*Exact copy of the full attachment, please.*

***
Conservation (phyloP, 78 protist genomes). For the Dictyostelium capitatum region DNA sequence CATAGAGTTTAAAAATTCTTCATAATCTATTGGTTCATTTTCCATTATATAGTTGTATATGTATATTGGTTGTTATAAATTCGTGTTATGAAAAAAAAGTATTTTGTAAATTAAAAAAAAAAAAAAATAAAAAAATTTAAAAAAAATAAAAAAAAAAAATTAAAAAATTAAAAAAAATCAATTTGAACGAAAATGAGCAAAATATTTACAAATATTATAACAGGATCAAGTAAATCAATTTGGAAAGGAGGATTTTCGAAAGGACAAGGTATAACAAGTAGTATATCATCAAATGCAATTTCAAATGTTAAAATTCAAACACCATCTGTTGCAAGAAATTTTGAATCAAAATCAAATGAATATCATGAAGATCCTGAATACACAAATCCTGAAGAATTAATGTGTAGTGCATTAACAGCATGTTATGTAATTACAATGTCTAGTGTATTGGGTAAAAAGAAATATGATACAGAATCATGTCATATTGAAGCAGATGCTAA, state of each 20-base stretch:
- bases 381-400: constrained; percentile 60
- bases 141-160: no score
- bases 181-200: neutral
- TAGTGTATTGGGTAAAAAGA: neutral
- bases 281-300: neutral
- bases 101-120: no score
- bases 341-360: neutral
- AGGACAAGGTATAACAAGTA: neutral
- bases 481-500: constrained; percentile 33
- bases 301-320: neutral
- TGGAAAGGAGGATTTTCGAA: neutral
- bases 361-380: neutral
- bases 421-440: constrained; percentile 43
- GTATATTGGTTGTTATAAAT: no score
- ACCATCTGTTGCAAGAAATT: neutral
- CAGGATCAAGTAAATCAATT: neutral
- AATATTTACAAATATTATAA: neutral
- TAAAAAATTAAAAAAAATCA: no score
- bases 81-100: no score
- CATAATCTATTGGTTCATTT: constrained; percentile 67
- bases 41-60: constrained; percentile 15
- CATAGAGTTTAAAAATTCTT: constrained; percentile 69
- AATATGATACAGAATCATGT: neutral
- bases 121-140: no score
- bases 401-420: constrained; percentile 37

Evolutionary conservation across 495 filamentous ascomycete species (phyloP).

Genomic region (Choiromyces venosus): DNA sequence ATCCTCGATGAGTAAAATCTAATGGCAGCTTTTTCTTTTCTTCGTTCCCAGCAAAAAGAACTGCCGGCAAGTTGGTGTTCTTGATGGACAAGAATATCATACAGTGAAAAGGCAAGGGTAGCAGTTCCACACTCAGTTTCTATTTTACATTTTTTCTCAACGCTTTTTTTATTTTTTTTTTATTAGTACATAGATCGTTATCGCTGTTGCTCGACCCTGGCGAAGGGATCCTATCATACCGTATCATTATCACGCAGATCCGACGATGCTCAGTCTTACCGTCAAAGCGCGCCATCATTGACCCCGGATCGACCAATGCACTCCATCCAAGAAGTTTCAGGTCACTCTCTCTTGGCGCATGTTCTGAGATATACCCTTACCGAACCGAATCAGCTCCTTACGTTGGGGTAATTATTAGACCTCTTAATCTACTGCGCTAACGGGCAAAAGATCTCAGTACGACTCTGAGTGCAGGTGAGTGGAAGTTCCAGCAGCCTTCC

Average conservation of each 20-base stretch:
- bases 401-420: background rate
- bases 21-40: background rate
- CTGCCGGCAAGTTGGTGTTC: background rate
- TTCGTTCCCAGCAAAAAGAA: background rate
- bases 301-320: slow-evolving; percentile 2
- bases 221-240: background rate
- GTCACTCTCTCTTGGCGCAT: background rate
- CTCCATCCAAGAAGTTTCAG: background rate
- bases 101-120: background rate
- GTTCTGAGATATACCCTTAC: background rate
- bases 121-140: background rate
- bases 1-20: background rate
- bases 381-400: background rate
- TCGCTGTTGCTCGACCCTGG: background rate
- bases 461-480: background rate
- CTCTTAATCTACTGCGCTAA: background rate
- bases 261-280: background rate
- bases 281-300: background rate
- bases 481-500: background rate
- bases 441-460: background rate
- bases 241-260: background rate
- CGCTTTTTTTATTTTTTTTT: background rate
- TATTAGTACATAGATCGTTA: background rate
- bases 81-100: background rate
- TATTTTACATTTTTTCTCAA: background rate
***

Conservation (phyloP, 78 protist genomes). For the Dictyostelium capitatum region DNA sequence CATAGAGTTTAAAAATTCTTCATAATCTATTGGTTCATTTTCCATTATATAGTTGTATATGTATATTGGTTGTTATAAATTCGTGTTATGAAAAAAAAGTATTTTGTAAATTAAAAAAAAAAAAAAATAAAAAAATTTAAAAAAAATAAAAAAAAAAAATTAAAAAATTAAAAAAAATCAATTTGAACGAAAATGAGCAAAATATTTACAAATATTATAACAGGATCAAGTAAATCAATTTGGAAAGGAGGATTTTCGAAAGGACAAGGTATAACAAGTAGTATATCATCAAATGCAATTTCAAATGTTAAAATTCAAACACCATCTGTTGCAAGAAATTTTGAATCAAAATCAAATGAATATCATGAAGATCCTGAATACACAAATCCTGAAGAATTAATGTGTAGTGCATTAACAGCATGTTATGTAATTACAATGTCTAGTGTATTGGGTAAAAAGAAATATGATACAGAATCATGTCATATTGAAGCAGATGCTAA, state of each 20-base stretch:
- bases 381-400: constrained; percentile 60
- bases 141-160: no score
- bases 181-200: neutral
- TAGTGTATTGGGTAAAAAGA: neutral
- bases 281-300: neutral
- bases 101-120: no score
- bases 341-360: neutral
- AGGACAAGGTATAACAAGTA: neutral
- bases 481-500: constrained; percentile 33
- bases 301-320: neutral
- TGGAAAGGAGGATTTTCGAA: neutral
- bases 361-380: neutral
- bases 421-440: constrained; percentile 43
- GTATATTGGTTGTTATAAAT: no score
- ACCATCTGTTGCAAGAAATT: neutral
- CAGGATCAAGTAAATCAATT: neutral
- AATATTTACAAATATTATAA: neutral
- TAAAAAATTAAAAAAAATCA: no score
- bases 81-100: no score
- CATAATCTATTGGTTCATTT: constrained; percentile 67
- bases 41-60: constrained; percentile 15
- CATAGAGTTTAAAAATTCTT: constrained; percentile 69
- AATATGATACAGAATCATGT: neutral
- bases 121-140: no score
- bases 401-420: constrained; percentile 37

Evolutionary conservation across 495 filamentous ascomycete species (phyloP).

Genomic region (Choiromyces venosus): DNA sequence ATCCTCGATGAGTAAAATCTAATGGCAGCTTTTTCTTTTCTTCGTTCCCAGCAAAAAGAACTGCCGGCAAGTTGGTGTTCTTGATGGACAAGAATATCATACAGTGAAAAGGCAAGGGTAGCAGTTCCACACTCAGTTTCTATTTTACATTTTTTCTCAACGCTTTTTTTATTTTTTTTTTATTAGTACATAGATCGTTATCGCTGTTGCTCGACCCTGGCGAAGGGATCCTATCATACCGTATCATTATCACGCAGATCCGACGATGCTCAGTCTTACCGTCAAAGCGCGCCATCATTGACCCCGGATCGACCAATGCACTCCATCCAAGAAGTTTCAGGTCACTCTCTCTTGGCGCATGTTCTGAGATATACCCTTACCGAACCGAATCAGCTCCTTACGTTGGGGTAATTATTAGACCTCTTAATCTACTGCGCTAACGGGCAAAAGATCTCAGTACGACTCTGAGTGCAGGTGAGTGGAAGTTCCAGCAGCCTTCC

Average conservation of each 20-base stretch:
- bases 401-420: background rate
- bases 21-40: background rate
- CTGCCGGCAAGTTGGTGTTC: background rate
- TTCGTTCCCAGCAAAAAGAA: background rate
- bases 301-320: slow-evolving; percentile 2
- bases 221-240: background rate
- GTCACTCTCTCTTGGCGCAT: background rate
- CTCCATCCAAGAAGTTTCAG: background rate
- bases 101-120: background rate
- GTTCTGAGATATACCCTTAC: background rate
- bases 121-140: background rate
- bases 1-20: background rate
- bases 381-400: background rate
- TCGCTGTTGCTCGACCCTGG: background rate
- bases 461-480: background rate
- CTCTTAATCTACTGCGCTAA: background rate
- bases 261-280: background rate
- bases 281-300: background rate
- bases 481-500: background rate
- bases 441-460: background rate
- bases 241-260: background rate
- CGCTTTTTTTATTTTTTTTT: background rate
- TATTAGTACATAGATCGTTA: background rate
- bases 81-100: background rate
- TATTTTACATTTTTTCTCAA: background rate